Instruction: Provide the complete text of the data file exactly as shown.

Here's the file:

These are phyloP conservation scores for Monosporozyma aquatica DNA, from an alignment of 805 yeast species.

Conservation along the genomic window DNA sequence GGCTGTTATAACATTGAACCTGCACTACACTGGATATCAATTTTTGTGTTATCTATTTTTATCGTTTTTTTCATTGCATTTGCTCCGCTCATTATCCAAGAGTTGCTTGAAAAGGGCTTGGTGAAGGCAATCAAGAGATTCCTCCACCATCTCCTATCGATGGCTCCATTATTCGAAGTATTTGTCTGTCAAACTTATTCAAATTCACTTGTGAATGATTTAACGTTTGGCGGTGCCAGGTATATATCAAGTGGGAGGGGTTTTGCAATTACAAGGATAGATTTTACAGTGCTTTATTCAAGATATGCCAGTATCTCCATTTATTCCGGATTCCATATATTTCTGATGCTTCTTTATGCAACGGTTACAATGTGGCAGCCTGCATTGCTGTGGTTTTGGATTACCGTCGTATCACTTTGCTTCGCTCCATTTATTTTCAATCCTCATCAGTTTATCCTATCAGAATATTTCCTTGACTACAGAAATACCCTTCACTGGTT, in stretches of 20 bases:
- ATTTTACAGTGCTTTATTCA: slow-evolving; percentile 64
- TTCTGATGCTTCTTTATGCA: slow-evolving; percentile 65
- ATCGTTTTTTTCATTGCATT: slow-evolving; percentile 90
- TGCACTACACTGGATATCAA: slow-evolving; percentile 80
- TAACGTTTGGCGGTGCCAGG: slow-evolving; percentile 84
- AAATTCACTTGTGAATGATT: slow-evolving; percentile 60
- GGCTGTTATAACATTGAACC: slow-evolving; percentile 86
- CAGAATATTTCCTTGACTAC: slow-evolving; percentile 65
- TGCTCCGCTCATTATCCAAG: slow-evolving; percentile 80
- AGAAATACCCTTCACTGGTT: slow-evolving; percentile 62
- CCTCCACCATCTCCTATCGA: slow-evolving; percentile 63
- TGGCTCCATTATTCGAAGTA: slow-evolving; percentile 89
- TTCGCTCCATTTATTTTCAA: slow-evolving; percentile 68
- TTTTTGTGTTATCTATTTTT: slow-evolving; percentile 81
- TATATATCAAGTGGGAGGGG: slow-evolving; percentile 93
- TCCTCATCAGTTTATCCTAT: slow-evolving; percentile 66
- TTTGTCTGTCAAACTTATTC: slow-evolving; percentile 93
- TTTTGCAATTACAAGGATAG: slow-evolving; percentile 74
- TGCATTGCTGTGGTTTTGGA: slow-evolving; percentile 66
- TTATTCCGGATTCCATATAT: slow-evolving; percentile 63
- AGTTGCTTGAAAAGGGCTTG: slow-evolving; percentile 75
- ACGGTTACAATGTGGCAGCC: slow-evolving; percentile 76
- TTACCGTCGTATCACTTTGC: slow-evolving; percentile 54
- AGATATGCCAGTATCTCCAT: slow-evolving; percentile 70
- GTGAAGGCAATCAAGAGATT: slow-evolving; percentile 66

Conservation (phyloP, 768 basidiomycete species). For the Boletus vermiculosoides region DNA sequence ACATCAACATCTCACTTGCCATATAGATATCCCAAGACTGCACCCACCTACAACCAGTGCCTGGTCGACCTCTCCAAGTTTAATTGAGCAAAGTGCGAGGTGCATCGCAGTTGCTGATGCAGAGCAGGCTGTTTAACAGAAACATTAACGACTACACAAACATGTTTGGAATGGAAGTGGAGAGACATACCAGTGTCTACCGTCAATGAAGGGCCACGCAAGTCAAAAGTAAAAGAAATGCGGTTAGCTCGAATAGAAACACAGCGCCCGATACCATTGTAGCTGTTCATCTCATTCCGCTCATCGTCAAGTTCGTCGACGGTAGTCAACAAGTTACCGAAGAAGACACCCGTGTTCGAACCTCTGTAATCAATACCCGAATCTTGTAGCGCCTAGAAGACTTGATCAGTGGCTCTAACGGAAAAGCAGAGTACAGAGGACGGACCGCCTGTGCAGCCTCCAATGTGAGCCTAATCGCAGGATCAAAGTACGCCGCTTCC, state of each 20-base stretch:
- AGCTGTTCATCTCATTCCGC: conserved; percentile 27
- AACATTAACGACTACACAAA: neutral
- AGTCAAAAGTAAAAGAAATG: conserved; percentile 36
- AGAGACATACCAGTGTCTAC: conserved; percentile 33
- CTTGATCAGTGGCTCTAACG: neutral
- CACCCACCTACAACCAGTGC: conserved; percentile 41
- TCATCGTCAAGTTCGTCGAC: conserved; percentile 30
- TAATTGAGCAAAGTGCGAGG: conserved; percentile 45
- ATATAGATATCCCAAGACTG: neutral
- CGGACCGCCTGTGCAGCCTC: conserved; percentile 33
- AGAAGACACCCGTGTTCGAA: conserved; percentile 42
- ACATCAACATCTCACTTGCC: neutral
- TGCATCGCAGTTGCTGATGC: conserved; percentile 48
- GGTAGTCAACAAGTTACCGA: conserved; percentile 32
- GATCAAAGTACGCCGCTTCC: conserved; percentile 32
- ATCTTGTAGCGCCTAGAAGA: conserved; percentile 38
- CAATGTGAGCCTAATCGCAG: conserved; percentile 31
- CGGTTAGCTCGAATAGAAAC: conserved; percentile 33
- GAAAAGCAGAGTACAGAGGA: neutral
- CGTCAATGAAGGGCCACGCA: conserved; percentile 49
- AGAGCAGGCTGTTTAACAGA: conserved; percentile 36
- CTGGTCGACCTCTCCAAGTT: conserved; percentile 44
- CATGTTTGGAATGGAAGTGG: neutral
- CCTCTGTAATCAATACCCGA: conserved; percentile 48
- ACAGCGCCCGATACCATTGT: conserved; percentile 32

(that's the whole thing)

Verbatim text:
These are phyloP conservation scores for Monosporozyma aquatica DNA, from an alignment of 805 yeast species.

Conservation along the genomic window DNA sequence GGCTGTTATAACATTGAACCTGCACTACACTGGATATCAATTTTTGTGTTATCTATTTTTATCGTTTTTTTCATTGCATTTGCTCCGCTCATTATCCAAGAGTTGCTTGAAAAGGGCTTGGTGAAGGCAATCAAGAGATTCCTCCACCATCTCCTATCGATGGCTCCATTATTCGAAGTATTTGTCTGTCAAACTTATTCAAATTCACTTGTGAATGATTTAACGTTTGGCGGTGCCAGGTATATATCAAGTGGGAGGGGTTTTGCAATTACAAGGATAGATTTTACAGTGCTTTATTCAAGATATGCCAGTATCTCCATTTATTCCGGATTCCATATATTTCTGATGCTTCTTTATGCAACGGTTACAATGTGGCAGCCTGCATTGCTGTGGTTTTGGATTACCGTCGTATCACTTTGCTTCGCTCCATTTATTTTCAATCCTCATCAGTTTATCCTATCAGAATATTTCCTTGACTACAGAAATACCCTTCACTGGTT, in stretches of 20 bases:
- ATTTTACAGTGCTTTATTCA: slow-evolving; percentile 64
- TTCTGATGCTTCTTTATGCA: slow-evolving; percentile 65
- ATCGTTTTTTTCATTGCATT: slow-evolving; percentile 90
- TGCACTACACTGGATATCAA: slow-evolving; percentile 80
- TAACGTTTGGCGGTGCCAGG: slow-evolving; percentile 84
- AAATTCACTTGTGAATGATT: slow-evolving; percentile 60
- GGCTGTTATAACATTGAACC: slow-evolving; percentile 86
- CAGAATATTTCCTTGACTAC: slow-evolving; percentile 65
- TGCTCCGCTCATTATCCAAG: slow-evolving; percentile 80
- AGAAATACCCTTCACTGGTT: slow-evolving; percentile 62
- CCTCCACCATCTCCTATCGA: slow-evolving; percentile 63
- TGGCTCCATTATTCGAAGTA: slow-evolving; percentile 89
- TTCGCTCCATTTATTTTCAA: slow-evolving; percentile 68
- TTTTTGTGTTATCTATTTTT: slow-evolving; percentile 81
- TATATATCAAGTGGGAGGGG: slow-evolving; percentile 93
- TCCTCATCAGTTTATCCTAT: slow-evolving; percentile 66
- TTTGTCTGTCAAACTTATTC: slow-evolving; percentile 93
- TTTTGCAATTACAAGGATAG: slow-evolving; percentile 74
- TGCATTGCTGTGGTTTTGGA: slow-evolving; percentile 66
- TTATTCCGGATTCCATATAT: slow-evolving; percentile 63
- AGTTGCTTGAAAAGGGCTTG: slow-evolving; percentile 75
- ACGGTTACAATGTGGCAGCC: slow-evolving; percentile 76
- TTACCGTCGTATCACTTTGC: slow-evolving; percentile 54
- AGATATGCCAGTATCTCCAT: slow-evolving; percentile 70
- GTGAAGGCAATCAAGAGATT: slow-evolving; percentile 66

Conservation (phyloP, 768 basidiomycete species). For the Boletus vermiculosoides region DNA sequence ACATCAACATCTCACTTGCCATATAGATATCCCAAGACTGCACCCACCTACAACCAGTGCCTGGTCGACCTCTCCAAGTTTAATTGAGCAAAGTGCGAGGTGCATCGCAGTTGCTGATGCAGAGCAGGCTGTTTAACAGAAACATTAACGACTACACAAACATGTTTGGAATGGAAGTGGAGAGACATACCAGTGTCTACCGTCAATGAAGGGCCACGCAAGTCAAAAGTAAAAGAAATGCGGTTAGCTCGAATAGAAACACAGCGCCCGATACCATTGTAGCTGTTCATCTCATTCCGCTCATCGTCAAGTTCGTCGACGGTAGTCAACAAGTTACCGAAGAAGACACCCGTGTTCGAACCTCTGTAATCAATACCCGAATCTTGTAGCGCCTAGAAGACTTGATCAGTGGCTCTAACGGAAAAGCAGAGTACAGAGGACGGACCGCCTGTGCAGCCTCCAATGTGAGCCTAATCGCAGGATCAAAGTACGCCGCTTCC, state of each 20-base stretch:
- AGCTGTTCATCTCATTCCGC: conserved; percentile 27
- AACATTAACGACTACACAAA: neutral
- AGTCAAAAGTAAAAGAAATG: conserved; percentile 36
- AGAGACATACCAGTGTCTAC: conserved; percentile 33
- CTTGATCAGTGGCTCTAACG: neutral
- CACCCACCTACAACCAGTGC: conserved; percentile 41
- TCATCGTCAAGTTCGTCGAC: conserved; percentile 30
- TAATTGAGCAAAGTGCGAGG: conserved; percentile 45
- ATATAGATATCCCAAGACTG: neutral
- CGGACCGCCTGTGCAGCCTC: conserved; percentile 33
- AGAAGACACCCGTGTTCGAA: conserved; percentile 42
- ACATCAACATCTCACTTGCC: neutral
- TGCATCGCAGTTGCTGATGC: conserved; percentile 48
- GGTAGTCAACAAGTTACCGA: conserved; percentile 32
- GATCAAAGTACGCCGCTTCC: conserved; percentile 32
- ATCTTGTAGCGCCTAGAAGA: conserved; percentile 38
- CAATGTGAGCCTAATCGCAG: conserved; percentile 31
- CGGTTAGCTCGAATAGAAAC: conserved; percentile 33
- GAAAAGCAGAGTACAGAGGA: neutral
- CGTCAATGAAGGGCCACGCA: conserved; percentile 49
- AGAGCAGGCTGTTTAACAGA: conserved; percentile 36
- CTGGTCGACCTCTCCAAGTT: conserved; percentile 44
- CATGTTTGGAATGGAAGTGG: neutral
- CCTCTGTAATCAATACCCGA: conserved; percentile 48
- ACAGCGCCCGATACCATTGT: conserved; percentile 32